When you filed for bankruptcy, you must disclose all assets in your bankruptcy petition.  A legal claim or lawsuit where you are the plaintiff is considered an asset and must be disclosed in your bankruptcy proceeding.  Even if you have not filed a lawsuit but have a legal claim against someone that you potentially have a right to recover from, you must disclosed that claim.  For example, if you are a passenger in a car involved in a collision caused by another driver but have not filed a lawsuit, this is a potential claim to recover damages from another party and must be disclosed in your bankruptcy petition.

Failure to disclose assets can result in losing your bankruptcy discharge.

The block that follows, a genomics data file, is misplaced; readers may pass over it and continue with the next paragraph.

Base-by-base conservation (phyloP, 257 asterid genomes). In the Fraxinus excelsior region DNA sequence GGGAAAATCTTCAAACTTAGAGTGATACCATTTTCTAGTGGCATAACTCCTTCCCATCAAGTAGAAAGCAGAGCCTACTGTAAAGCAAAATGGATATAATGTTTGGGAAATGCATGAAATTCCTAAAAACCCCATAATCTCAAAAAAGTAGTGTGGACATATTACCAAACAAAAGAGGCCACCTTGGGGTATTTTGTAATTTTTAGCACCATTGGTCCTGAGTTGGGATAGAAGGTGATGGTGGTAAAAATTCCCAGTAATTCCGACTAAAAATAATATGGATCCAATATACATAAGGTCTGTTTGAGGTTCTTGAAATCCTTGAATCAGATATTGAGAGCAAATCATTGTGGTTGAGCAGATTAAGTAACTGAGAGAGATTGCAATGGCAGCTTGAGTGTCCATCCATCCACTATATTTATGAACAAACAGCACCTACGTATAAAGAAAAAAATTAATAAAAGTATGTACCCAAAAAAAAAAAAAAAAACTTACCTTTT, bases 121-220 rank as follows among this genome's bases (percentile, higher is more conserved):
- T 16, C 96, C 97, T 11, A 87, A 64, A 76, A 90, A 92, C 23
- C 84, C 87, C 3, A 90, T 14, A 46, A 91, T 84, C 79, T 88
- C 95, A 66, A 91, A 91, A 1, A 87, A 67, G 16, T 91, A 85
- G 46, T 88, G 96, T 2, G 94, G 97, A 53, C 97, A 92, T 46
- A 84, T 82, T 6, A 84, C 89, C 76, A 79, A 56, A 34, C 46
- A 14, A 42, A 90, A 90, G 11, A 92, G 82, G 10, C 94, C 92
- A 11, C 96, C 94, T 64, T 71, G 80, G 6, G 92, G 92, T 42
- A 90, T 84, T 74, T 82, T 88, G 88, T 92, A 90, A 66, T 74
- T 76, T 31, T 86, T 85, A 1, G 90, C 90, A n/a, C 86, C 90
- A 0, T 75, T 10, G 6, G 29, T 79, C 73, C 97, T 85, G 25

Moreover, failure to disclose a legal claim or a pending lawsuit can result in the dismissal of your lawsuit to recover for damages against another party.  The courts have a rule that penalize people who take one legal position in one court, and a contrary position in another court.  The legal principle is called "judicial estoppel".  For example, if you told the bankruptcy court that you did not have a personal injury claim against Joe, you cannot file a lawsuit against Joe in the California Superior Court for personal injury.  Most likely, the defense attorney representing Joe will request that the personal injury lawsuit be dismissed.  Because your claim was omitted from the bankruptcy petition, it was treated as if your claim did not exist.  You end up losing your lawsuit for damages not because you don't have proof that Joe injured you but because you did not disclose your potential claim against Joe for personal injury in your bankruptcy petition.

Fore more information call to schedule an appointment with Muoi Chea Bankruptcy Attorney in Sacramento, Stockton, Fairfield, California Law Offices, serving all residents of Northern and Central California.